Christian Democratic Party (Partido Democrata Cristiano) El Salvador. Formed during the mid-1960s, in opposition to the oligarchic government. Leader: Jose Napoleon Duarte. He called for gradual reformism in the nation. Their success and progress with these mild reforms alarmed the oligarchy. Duarte apparently won the 1972 presidential election, but the military, under the authority of the oligarchy, threw out the election results and installed a military leader as president. With the regime change of 1979, the new military junta allied with PDC. When the junta failed to stem the rampant official violence, PDC abandoned them. Many members joined up with the FDR. Duarte’s branch remained conservative, and after another U.S. fueled regime change, Duarte was installed in the presidency (1984) with a huge amount of U.S. financial, technical and political backing. PDC took a majority of legislative seats in 1984-5, entering a phase of civilian transitional government, meant to provide the foundation for greater democracy. However, the government never had any control over the security forces or war. Couldn’t get support from the business community or conservative parties. Defeated in elections in 1988-9.
“Land to the Tiller” program
El Salvador agrarian reform program. Allowed all those farming all rented or sharecropped land under 17.3 acres to claim title to it. Benefited more than ¼ of El Salvador’s rural poor, and affected around 22% of the agricultural land. Alternative to communal lands. Much of the land unfortunately come from local residents with minor holdings, who opposed the movement greatly. U.S. supported. Intended to be self-executed, but many of the peasants were reluctant to undertake the expropriation process because of the high level of state terrorism and history of peasant repression.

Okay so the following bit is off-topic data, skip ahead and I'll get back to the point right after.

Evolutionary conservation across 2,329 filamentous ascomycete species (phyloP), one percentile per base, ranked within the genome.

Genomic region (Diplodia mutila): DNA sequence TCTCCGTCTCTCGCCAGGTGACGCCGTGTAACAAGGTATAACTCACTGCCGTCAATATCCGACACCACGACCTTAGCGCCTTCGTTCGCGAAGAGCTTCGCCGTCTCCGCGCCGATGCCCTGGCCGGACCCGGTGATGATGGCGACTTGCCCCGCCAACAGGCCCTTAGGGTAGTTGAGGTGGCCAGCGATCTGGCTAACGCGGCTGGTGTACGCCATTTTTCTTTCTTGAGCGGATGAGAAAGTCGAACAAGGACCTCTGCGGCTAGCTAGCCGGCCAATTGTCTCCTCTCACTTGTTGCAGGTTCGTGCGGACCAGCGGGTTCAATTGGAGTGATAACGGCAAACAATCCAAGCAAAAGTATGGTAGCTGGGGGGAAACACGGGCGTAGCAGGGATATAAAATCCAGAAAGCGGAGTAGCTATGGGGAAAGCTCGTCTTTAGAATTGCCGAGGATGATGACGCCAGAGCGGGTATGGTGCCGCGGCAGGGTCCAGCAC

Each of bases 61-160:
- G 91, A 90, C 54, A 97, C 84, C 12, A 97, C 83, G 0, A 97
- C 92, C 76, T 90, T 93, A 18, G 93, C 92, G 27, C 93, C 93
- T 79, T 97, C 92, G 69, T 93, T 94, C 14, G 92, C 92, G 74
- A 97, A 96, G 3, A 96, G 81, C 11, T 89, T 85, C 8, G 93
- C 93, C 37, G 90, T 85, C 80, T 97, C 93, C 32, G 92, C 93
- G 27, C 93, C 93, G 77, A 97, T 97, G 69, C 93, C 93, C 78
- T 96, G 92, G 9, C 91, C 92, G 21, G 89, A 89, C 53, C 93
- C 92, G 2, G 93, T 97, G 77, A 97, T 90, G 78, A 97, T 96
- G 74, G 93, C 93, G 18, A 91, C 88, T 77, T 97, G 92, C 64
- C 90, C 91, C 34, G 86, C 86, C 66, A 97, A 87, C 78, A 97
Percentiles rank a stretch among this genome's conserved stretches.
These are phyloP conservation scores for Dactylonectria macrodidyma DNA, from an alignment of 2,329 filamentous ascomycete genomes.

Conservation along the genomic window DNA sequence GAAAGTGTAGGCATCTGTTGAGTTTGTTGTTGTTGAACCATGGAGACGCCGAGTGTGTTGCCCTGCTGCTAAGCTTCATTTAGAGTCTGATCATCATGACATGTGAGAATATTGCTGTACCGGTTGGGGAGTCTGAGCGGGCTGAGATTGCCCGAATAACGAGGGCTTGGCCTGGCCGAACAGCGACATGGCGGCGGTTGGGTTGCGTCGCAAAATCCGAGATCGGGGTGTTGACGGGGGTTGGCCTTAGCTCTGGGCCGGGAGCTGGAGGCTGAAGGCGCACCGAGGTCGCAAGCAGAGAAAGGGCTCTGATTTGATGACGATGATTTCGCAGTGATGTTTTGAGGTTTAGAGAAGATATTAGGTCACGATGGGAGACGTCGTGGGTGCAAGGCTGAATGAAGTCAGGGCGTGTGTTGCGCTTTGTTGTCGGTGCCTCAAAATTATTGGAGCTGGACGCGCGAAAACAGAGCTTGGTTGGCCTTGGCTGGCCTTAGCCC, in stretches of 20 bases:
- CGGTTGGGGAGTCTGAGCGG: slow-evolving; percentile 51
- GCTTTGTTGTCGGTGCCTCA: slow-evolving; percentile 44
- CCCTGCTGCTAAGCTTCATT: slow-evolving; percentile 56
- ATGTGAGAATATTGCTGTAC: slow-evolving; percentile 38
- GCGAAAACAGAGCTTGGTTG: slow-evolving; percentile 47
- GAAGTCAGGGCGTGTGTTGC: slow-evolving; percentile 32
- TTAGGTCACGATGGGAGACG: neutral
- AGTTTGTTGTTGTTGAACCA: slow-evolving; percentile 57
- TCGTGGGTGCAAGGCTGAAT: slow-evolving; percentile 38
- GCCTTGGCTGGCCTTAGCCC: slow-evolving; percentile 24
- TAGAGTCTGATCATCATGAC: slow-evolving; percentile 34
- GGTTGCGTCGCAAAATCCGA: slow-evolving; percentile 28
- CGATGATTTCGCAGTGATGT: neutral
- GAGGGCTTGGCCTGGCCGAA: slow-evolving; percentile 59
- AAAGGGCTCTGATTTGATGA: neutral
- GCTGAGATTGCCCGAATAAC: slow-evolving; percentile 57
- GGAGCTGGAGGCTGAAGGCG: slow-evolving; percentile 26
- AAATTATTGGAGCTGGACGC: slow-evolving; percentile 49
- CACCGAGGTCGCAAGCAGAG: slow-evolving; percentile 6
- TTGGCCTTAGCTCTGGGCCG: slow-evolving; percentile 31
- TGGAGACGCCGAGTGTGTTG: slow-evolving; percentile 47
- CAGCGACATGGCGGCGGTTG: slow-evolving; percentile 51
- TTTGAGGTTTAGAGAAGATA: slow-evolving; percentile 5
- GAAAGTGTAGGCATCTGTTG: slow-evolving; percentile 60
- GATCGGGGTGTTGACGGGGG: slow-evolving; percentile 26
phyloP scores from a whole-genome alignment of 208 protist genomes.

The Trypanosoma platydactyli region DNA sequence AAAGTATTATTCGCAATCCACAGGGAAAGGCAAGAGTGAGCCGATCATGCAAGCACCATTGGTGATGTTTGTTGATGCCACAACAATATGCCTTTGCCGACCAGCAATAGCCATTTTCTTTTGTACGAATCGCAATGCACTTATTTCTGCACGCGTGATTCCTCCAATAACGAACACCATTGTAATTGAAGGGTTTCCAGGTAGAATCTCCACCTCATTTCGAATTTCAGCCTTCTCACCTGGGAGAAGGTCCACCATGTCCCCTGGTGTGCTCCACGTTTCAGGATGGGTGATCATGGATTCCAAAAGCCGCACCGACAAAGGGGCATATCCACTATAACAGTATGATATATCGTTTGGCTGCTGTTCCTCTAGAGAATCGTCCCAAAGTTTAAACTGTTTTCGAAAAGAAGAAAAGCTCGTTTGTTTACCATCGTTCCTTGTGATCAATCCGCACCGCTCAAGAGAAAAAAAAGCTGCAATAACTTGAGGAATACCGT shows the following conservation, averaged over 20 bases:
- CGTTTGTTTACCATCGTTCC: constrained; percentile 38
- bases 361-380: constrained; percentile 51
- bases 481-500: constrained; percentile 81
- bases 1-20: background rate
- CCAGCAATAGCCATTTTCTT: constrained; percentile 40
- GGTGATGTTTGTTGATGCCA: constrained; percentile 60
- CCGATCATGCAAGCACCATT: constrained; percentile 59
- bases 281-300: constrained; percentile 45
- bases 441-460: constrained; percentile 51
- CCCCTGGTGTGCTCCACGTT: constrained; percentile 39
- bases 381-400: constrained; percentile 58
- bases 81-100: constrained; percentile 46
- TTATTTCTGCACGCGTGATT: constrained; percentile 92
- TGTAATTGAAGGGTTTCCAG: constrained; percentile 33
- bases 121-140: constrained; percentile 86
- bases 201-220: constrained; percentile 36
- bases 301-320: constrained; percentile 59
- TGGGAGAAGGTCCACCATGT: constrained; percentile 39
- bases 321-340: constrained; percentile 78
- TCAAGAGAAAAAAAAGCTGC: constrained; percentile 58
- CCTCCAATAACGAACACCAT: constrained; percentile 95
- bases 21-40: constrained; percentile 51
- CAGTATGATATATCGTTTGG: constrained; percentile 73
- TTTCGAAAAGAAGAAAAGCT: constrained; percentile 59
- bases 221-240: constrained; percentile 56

Guerrilla Army of the Poor (Ejército Guerrillero de los Pobres) Guatemala. Indigenous based, formed because of increased security and militaries violent domination over the poor. Began overt military activity in the late 1970’s. pg 121-122
Revolutionary Armed Forces (Fuerzas Armadas Revolucionarias) Guatemala. 1978-79. Sparked by the violence and corruption of the American-based Ydigoras government, they adopted a Marxist-Leninist ideology and guerilla war strategy pattered after Fidel Castro’s. Similar to EGP.
Democratic Front Against Repression (Frente Democrático Contra la Represión) Guatemala. Appeared in 1979, attempted to forged a coalition to enhance power and resource base. Draw all similar groups together.
Democratic Socialist Party (Partido Socialista Demócrata) Guatemala. Reform oriented, center-left party.
Jacobo Arbenz
Progressive president of Guatemala, 1951-54. Gave active support to peasants’ mobilization and organization. Instigated major agrarian reform, facilitated by the availability of extensive unused lands on private and foreign-owned estates, as well as by the government-operated national farms. Was implemented without attacking productive commercial farms. Domestic politics made the expropriation of U.S. owned lands easier, but United Fruit company propagated in the U.S. leading to the overthrow of Arbenz and undoing the reform. Overthrow seen as an anticommunist act, not economic.